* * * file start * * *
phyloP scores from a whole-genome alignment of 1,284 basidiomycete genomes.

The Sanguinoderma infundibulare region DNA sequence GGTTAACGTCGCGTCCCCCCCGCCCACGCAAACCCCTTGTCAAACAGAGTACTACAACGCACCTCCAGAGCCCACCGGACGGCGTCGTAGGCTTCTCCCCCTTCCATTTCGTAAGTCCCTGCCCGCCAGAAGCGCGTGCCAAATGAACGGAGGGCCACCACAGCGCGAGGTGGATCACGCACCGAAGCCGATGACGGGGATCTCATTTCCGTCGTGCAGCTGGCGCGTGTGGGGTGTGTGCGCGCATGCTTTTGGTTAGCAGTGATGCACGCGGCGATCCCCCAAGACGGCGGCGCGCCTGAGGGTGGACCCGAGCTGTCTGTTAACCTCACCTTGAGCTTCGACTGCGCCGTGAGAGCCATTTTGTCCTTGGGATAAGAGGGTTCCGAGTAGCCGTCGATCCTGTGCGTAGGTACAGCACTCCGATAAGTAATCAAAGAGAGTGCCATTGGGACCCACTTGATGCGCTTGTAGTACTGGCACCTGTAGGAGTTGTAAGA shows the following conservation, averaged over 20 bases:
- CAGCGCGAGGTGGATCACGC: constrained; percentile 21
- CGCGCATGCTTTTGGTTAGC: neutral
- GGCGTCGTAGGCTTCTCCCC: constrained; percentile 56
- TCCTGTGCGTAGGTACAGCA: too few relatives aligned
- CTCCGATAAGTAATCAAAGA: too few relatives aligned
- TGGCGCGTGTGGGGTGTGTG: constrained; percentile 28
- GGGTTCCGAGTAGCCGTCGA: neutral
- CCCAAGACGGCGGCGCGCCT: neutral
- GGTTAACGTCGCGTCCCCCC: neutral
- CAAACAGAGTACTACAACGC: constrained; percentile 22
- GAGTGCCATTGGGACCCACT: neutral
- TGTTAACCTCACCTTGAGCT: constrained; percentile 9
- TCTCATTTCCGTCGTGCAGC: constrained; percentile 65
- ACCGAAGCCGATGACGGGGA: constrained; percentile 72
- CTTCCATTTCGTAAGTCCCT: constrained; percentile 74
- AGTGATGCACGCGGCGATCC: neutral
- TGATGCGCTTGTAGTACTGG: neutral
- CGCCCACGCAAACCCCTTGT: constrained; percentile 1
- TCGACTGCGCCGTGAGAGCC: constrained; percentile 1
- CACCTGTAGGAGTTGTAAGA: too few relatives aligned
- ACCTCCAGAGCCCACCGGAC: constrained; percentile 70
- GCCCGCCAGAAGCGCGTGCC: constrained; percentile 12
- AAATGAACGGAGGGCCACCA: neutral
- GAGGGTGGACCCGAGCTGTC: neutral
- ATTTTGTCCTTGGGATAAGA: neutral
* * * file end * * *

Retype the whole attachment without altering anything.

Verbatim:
phyloP scores from a whole-genome alignment of 1,284 basidiomycete genomes.

The Sanguinoderma infundibulare region DNA sequence GGTTAACGTCGCGTCCCCCCCGCCCACGCAAACCCCTTGTCAAACAGAGTACTACAACGCACCTCCAGAGCCCACCGGACGGCGTCGTAGGCTTCTCCCCCTTCCATTTCGTAAGTCCCTGCCCGCCAGAAGCGCGTGCCAAATGAACGGAGGGCCACCACAGCGCGAGGTGGATCACGCACCGAAGCCGATGACGGGGATCTCATTTCCGTCGTGCAGCTGGCGCGTGTGGGGTGTGTGCGCGCATGCTTTTGGTTAGCAGTGATGCACGCGGCGATCCCCCAAGACGGCGGCGCGCCTGAGGGTGGACCCGAGCTGTCTGTTAACCTCACCTTGAGCTTCGACTGCGCCGTGAGAGCCATTTTGTCCTTGGGATAAGAGGGTTCCGAGTAGCCGTCGATCCTGTGCGTAGGTACAGCACTCCGATAAGTAATCAAAGAGAGTGCCATTGGGACCCACTTGATGCGCTTGTAGTACTGGCACCTGTAGGAGTTGTAAGA shows the following conservation, averaged over 20 bases:
- CAGCGCGAGGTGGATCACGC: constrained; percentile 21
- CGCGCATGCTTTTGGTTAGC: neutral
- GGCGTCGTAGGCTTCTCCCC: constrained; percentile 56
- TCCTGTGCGTAGGTACAGCA: too few relatives aligned
- CTCCGATAAGTAATCAAAGA: too few relatives aligned
- TGGCGCGTGTGGGGTGTGTG: constrained; percentile 28
- GGGTTCCGAGTAGCCGTCGA: neutral
- CCCAAGACGGCGGCGCGCCT: neutral
- GGTTAACGTCGCGTCCCCCC: neutral
- CAAACAGAGTACTACAACGC: constrained; percentile 22
- GAGTGCCATTGGGACCCACT: neutral
- TGTTAACCTCACCTTGAGCT: constrained; percentile 9
- TCTCATTTCCGTCGTGCAGC: constrained; percentile 65
- ACCGAAGCCGATGACGGGGA: constrained; percentile 72
- CTTCCATTTCGTAAGTCCCT: constrained; percentile 74
- AGTGATGCACGCGGCGATCC: neutral
- TGATGCGCTTGTAGTACTGG: neutral
- CGCCCACGCAAACCCCTTGT: constrained; percentile 1
- TCGACTGCGCCGTGAGAGCC: constrained; percentile 1
- CACCTGTAGGAGTTGTAAGA: too few relatives aligned
- ACCTCCAGAGCCCACCGGAC: constrained; percentile 70
- GCCCGCCAGAAGCGCGTGCC: constrained; percentile 12
- AAATGAACGGAGGGCCACCA: neutral
- GAGGGTGGACCCGAGCTGTC: neutral
- ATTTTGTCCTTGGGATAAGA: neutral